Who knew after all these months the answer to the question of who could inject some life into the Eagles’ inert offense would be Boston Scott?
Call it dumb luck because the Eagles had buried the second-year running back on their practice squad and then their 53-man roster for most of the last two years. But Scott happened nonetheless, and the diminutive 24-year old was a gigantic reason why the Eagles rallied to beat the New York Giants, 23-17, in overtime Monday night.
“I did know that he had it in him," Eagles coach Doug Pederson said. “We saw it in the preseason with some of the explosive runs that he had. You just never know sometimes.”
The Eagles looked all but buried, if not their playoff chances, after a frustrating first half. The offense was ineffective and the defense, particularly the hapless secondary, couldn’t stop venerable (read: old, withering) quarterback Eli Manning before the break.
But Jim Schwartz’s defense rebounded, thanks to a second half adjustment to more zone coverage, and quarterback Carson Wentz delivered a dramatic comeback that will silence his critics — for now. But it was the unheralded Scott — all 5-foot-6 of him — who was the hero for the Eagles.
“I know they’ve always known," Scott said, “it’s just a matter of opportunity, situation.”
Scott rushed ten times for 59 yards and a touchdown and caught six passes for 69 yards. All but one of his catches came in the second half, and in fact, most didn’t come until starter Miles Sanders left with an apparent injury late in the third quarter.
With no wide receiver Alshon Jeffery, running back Jordan Howard and receiver Nelson Agholor, Scott stepped into the fore and gave the Eagles offense a jolt. He was arguably the fastest player on the field. For a team in desperate need of that quotient, it’s a surprise that it took so long to feature Scott.
But that’s how the season, for the most part, has been for the Eagles. Until it wasn’t. For now. Scott has bided his time.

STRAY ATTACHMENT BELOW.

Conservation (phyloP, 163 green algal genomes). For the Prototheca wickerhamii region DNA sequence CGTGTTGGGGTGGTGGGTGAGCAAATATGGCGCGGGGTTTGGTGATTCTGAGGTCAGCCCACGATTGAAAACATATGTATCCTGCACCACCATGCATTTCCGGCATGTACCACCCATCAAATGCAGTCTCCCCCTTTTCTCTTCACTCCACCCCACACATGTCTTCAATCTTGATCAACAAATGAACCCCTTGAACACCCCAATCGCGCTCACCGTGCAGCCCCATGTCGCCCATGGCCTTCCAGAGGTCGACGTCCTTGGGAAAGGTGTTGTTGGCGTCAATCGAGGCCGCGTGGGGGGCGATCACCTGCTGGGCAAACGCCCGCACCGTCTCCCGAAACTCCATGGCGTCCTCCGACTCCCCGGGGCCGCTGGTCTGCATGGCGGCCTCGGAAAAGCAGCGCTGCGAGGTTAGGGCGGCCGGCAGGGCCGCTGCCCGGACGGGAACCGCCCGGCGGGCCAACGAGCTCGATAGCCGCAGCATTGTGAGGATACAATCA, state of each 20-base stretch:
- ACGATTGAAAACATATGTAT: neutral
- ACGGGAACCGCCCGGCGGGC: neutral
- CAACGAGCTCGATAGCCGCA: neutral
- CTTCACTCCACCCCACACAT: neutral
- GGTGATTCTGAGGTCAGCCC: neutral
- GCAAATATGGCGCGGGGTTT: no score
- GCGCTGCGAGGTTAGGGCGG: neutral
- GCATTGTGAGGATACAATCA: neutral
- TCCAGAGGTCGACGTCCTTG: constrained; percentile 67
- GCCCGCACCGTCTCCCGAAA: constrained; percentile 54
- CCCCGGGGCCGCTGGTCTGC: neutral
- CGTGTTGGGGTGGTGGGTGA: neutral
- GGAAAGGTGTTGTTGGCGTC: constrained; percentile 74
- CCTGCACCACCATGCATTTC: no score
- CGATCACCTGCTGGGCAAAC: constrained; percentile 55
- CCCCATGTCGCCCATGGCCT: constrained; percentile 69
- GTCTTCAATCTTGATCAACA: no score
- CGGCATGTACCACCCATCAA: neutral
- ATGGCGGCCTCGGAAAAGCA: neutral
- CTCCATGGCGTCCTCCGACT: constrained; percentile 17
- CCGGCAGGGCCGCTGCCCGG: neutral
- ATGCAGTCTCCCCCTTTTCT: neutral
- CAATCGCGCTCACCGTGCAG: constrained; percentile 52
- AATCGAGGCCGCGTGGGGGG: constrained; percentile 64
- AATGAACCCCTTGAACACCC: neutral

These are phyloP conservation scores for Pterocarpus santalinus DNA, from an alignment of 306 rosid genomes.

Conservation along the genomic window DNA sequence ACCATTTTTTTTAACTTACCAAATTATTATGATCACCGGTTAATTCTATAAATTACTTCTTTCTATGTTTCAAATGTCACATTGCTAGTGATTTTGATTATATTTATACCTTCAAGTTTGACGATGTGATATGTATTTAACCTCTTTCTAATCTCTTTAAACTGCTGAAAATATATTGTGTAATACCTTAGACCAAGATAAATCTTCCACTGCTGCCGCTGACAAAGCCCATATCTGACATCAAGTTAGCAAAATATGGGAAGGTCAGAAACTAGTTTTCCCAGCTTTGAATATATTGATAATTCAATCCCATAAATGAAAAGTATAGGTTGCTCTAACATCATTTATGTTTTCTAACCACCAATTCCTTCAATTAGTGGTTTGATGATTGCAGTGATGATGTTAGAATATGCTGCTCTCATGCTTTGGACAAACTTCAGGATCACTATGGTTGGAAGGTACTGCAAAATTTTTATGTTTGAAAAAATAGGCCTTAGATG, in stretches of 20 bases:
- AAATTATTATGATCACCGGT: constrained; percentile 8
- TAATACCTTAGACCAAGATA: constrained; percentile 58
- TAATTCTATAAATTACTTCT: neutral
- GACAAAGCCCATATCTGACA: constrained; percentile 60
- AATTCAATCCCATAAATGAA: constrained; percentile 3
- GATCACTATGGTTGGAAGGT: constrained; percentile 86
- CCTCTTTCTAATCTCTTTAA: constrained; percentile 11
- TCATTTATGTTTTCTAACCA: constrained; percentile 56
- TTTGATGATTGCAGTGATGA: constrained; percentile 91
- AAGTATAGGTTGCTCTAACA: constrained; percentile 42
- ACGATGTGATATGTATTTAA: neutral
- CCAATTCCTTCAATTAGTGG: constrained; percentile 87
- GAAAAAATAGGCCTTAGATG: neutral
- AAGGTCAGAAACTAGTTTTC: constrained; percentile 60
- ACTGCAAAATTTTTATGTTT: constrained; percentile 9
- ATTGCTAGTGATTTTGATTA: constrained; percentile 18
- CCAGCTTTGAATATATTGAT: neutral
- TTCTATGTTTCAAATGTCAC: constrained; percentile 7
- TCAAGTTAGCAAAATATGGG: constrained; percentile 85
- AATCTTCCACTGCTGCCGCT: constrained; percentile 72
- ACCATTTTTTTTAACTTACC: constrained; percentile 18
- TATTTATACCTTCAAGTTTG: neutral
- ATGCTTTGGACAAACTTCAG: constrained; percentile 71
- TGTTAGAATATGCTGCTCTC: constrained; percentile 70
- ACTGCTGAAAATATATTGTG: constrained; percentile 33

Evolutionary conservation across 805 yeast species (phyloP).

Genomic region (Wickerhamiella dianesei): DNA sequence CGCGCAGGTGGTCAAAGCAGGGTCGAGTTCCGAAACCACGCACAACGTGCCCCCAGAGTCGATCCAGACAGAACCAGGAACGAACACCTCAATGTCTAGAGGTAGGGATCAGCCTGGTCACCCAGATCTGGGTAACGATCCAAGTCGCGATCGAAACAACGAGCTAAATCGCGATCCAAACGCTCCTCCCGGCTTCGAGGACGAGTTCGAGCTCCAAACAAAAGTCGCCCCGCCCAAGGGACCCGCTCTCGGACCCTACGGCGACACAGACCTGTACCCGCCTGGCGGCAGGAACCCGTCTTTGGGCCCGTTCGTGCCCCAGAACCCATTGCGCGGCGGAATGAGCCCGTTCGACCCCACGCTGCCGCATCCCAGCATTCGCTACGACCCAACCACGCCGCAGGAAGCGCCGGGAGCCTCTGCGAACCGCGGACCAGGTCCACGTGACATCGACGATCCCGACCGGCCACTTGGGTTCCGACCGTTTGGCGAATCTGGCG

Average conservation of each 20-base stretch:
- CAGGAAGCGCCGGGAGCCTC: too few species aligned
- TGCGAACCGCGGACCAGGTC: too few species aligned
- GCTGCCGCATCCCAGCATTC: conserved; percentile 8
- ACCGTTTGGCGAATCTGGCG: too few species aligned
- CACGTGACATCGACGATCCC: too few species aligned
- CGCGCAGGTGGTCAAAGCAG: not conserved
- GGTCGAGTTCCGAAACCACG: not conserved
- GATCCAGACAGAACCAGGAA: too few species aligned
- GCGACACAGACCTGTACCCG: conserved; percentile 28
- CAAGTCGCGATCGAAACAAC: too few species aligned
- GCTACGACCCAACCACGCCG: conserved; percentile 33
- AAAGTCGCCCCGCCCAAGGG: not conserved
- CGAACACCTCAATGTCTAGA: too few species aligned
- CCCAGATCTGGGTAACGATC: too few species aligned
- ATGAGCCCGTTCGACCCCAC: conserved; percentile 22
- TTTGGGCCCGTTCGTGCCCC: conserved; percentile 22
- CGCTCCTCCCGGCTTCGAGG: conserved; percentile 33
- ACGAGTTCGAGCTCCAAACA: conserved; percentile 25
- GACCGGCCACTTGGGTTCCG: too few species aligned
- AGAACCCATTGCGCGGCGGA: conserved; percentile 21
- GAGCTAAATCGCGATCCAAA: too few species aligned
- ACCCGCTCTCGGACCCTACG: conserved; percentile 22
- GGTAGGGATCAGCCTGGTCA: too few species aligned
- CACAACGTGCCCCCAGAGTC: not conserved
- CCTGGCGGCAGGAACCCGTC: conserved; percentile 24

“I know the nature of the NFL," Scott said. “You never know when your opportunity might come. Why worry about not getting it right now? If you’re in a bad mood, you’re being negative, and your opportunities come, you could mess it up.”
Scott had a cup of coffee in a couple of late-season games and the playoffs last season as a rookie, strictly as a returner. And he logged 23 rushes, one catch and 11 returns in the previous seven games this season since being activated in October. But Monday night was the most he had even been featured — and most of his touches came with the game on the line.
“To step up the way he did," Wentz said of Scott, “running between the tackles, outside the tackles, making plays in the screen game, in the passing game, he did a great job. He was kind of a spark plug for us there.”
In overtime, after Sanders caught an 11-yard pass out of the backfield, Scott took a toss from Wentz and bolted up field 25 yards into Giants territory. A couple of Wentz completions later, and a Sanders 10-yard scoot, Scott followed with a 6-yard tote to the 2-yard line.
And on the next play, Wentz found tight end Zach Ertz alone in the end zone for the game-winning score.